Supported container formats: 3GP, AVI, MP4, M2TS, QuicktimeFile extensions: .3gp, .avi, .m2ts, .mp4, .qt, .ts
Theora is a free lossy video compression format developed by the Xiph.Org Foundation, a non-profit organization known for very popular audio codecs such as Vorbis, Opus, Speex, and FLAC. Unfortunately for Xiph, Theora has always been a relatively unknown format. Based on On2 Technologies' very old VP3 codec, today it is quite obsolete.
Daala is the planned successor to Theora, and is purportedly under active development by Xiph, along with some assistance from the Mozilla Corporation - the owner and producer of another heavyweight open-source platform - Firefox.
Supported container formats: OggFile extensions: .ogg, .ogv
FFV1 or FF Video Codec 1 is a lossless ffmpeg codec. Relatively unknown to consumers and even to film professionals, in spite of its superior function for the archival of high resolution digital video material, such as film and broadcast master copies.
FFV1 is used by a number of governmental organizations, perhaps due to lesser emphasis on being cost-conscious and a greater emphasis on quality of data retention. For example, the city of Vancouver, Canada uses FFV1 to encode and preserve a portion of its archvies, which are in turn stored using Matroska containers.19
For the purpose of long-term archival storage of digital video, FFV1 is potentially attractive for this purpose due to the fact it is lossless, yet still offers data compression. This is particularly poignant for digital film storage of high-bitrate master copies, such as those used in the professional film industry. Interestingly, there is ample evidence that FFV1 - although primarily designed for lossless video archiving - makes for an excellent long-term storage medium for analog audio.20,21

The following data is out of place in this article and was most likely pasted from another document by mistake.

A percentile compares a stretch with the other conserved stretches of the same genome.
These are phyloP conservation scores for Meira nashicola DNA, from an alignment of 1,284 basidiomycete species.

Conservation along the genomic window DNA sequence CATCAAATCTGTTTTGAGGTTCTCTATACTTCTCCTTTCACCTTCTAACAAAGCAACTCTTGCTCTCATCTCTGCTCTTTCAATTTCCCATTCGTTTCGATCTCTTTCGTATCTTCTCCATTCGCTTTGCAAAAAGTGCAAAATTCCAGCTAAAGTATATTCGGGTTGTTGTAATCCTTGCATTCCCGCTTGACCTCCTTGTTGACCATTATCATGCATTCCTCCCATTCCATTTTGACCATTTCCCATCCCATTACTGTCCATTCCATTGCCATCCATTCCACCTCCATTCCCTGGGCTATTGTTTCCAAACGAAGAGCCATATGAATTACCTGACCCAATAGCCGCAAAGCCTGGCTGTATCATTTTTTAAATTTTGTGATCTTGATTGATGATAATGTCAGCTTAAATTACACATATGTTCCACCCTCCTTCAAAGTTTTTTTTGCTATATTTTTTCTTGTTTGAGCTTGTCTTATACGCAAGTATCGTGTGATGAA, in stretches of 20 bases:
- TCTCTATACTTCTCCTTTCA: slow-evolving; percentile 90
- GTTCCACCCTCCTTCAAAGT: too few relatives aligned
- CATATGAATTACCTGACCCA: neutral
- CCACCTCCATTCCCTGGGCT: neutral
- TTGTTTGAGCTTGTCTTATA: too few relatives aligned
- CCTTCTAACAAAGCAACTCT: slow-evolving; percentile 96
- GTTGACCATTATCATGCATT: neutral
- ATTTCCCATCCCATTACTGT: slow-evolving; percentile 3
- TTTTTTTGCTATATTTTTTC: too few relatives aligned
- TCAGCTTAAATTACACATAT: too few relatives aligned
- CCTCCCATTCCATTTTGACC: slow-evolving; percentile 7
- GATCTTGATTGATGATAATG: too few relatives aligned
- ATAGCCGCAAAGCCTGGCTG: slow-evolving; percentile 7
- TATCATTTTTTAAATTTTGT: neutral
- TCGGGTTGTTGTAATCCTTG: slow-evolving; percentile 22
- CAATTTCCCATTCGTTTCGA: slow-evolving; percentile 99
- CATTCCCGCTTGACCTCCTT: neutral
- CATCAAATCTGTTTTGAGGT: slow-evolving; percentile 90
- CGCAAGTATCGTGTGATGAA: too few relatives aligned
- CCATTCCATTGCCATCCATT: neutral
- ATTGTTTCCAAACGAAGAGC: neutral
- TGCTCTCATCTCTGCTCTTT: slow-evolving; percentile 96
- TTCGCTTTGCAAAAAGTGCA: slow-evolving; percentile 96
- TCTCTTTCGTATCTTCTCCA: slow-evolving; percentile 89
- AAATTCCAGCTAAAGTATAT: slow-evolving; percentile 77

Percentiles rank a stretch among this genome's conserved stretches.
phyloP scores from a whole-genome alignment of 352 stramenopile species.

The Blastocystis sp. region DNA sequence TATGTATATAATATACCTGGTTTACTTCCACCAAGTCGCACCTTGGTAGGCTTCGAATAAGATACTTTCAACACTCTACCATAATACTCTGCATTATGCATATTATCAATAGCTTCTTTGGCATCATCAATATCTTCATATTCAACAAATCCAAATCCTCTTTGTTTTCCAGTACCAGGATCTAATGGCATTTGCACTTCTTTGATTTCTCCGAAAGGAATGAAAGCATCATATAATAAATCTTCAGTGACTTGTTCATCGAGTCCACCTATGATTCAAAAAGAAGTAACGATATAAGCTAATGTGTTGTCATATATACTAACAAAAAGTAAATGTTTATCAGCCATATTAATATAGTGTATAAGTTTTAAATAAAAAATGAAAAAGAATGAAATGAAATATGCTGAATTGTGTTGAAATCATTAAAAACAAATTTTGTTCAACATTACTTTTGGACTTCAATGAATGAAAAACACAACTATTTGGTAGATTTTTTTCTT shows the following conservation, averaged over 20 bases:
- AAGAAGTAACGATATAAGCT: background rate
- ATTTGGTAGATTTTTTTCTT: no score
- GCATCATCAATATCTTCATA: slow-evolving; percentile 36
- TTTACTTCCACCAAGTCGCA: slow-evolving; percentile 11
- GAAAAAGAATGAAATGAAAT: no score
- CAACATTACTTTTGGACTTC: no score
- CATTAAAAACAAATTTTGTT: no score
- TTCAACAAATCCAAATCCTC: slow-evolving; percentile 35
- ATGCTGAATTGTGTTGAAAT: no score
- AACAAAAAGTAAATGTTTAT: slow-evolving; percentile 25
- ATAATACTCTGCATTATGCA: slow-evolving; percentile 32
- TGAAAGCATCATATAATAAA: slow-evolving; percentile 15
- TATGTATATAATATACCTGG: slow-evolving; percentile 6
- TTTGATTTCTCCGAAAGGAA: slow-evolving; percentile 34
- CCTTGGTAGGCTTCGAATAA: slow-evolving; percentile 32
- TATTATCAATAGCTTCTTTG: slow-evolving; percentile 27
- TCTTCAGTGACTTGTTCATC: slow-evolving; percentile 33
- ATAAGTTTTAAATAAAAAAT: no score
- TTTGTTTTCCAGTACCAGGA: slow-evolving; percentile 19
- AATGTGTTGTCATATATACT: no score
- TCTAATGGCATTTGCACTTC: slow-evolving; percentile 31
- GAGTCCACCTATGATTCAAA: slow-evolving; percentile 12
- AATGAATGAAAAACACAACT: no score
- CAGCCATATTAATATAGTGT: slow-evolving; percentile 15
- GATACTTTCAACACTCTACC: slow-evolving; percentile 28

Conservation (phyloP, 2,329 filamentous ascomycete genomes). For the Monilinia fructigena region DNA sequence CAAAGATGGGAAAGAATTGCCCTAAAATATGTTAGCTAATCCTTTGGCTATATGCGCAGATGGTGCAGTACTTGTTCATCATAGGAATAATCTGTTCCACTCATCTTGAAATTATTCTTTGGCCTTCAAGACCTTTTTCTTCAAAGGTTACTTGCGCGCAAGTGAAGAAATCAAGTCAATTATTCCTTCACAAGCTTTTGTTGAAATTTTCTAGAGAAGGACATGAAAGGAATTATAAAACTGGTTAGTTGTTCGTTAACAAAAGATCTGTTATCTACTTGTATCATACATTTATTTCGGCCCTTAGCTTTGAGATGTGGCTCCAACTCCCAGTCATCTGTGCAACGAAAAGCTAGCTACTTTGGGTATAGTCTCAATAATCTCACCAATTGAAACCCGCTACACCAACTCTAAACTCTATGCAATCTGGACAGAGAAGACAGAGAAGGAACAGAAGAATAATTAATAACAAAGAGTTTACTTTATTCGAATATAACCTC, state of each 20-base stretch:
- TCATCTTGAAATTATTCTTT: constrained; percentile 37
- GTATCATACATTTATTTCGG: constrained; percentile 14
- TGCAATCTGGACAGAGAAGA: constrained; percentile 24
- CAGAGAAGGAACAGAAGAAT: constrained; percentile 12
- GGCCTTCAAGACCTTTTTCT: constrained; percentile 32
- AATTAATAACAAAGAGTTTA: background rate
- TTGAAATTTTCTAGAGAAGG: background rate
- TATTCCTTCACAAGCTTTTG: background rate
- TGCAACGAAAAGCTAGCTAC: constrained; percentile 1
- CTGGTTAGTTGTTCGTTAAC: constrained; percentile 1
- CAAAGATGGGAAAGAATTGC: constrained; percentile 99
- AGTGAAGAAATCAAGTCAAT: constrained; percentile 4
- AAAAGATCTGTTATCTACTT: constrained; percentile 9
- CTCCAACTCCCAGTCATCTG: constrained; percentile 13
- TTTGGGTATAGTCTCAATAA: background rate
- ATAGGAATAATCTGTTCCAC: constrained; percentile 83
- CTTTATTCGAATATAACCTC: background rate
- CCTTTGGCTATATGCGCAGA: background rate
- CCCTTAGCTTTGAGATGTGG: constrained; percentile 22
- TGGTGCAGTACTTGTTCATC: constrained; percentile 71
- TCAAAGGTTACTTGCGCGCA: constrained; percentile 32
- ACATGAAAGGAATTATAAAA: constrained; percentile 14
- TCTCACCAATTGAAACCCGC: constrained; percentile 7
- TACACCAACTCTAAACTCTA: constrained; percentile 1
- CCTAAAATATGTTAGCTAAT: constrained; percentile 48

File extensions: .avi, .mkv, .mov, .nut
RealVideo comprises a set of proprietary video formats produced by Realnetworks, Inc. While there are multiple iterations of these codecs and containers, they all share something in common. You must have a RealPlayer application to play them. The company rigorously enforces its intellectual property rights. As crowded as the video codec and container landscape is, I don't understand why anyone still uses them, but they do. So be it.
RealVideo and its predecessor RealMedia are notable for only one thing: the fact they still exist and someone is actually paying to use them (OK, that's two things, but no doubt you get my point).
File extensions: .rm, .rv
|Format||Type||File Extensions||Codecs||Operating Systema||Metadata||OpenSource||Standard|
|HEIF||Storage||.avci, .avcs, .avif.heic, .heif||H.265 (HEVC)||10||10.13||11||9||Yes||Yes||Yesb||HEVC|
|WebM||Streaming||.webm | .mp4||VP8, VP9AV1||Yes||No||No||Yes||Yes||Yes||Yes||Matroska|
|AVIF||Storage||.avif | .heif | .hif||codecs||10||No||No||10||No||No||Yes||AV1|
|Ogg||Storage||.ogg | .ogv||Theora, Daala||Yes||Yes||No||No||Yes||Yes||No||Ogg|
|MPEG-2 PS||Storage||.mpeg, .ps||H.262, WMA 9WMA 9 Pro, VC-1||Yes||No||No||No||No||No||No||MPEG-2|
|MPEG-2 TS||Broadcast||.m2ts, .ts||H.261, H.262H.263, H.264||Yes||Yes||Yes||Yes||Yes||No||No||MPEG-2|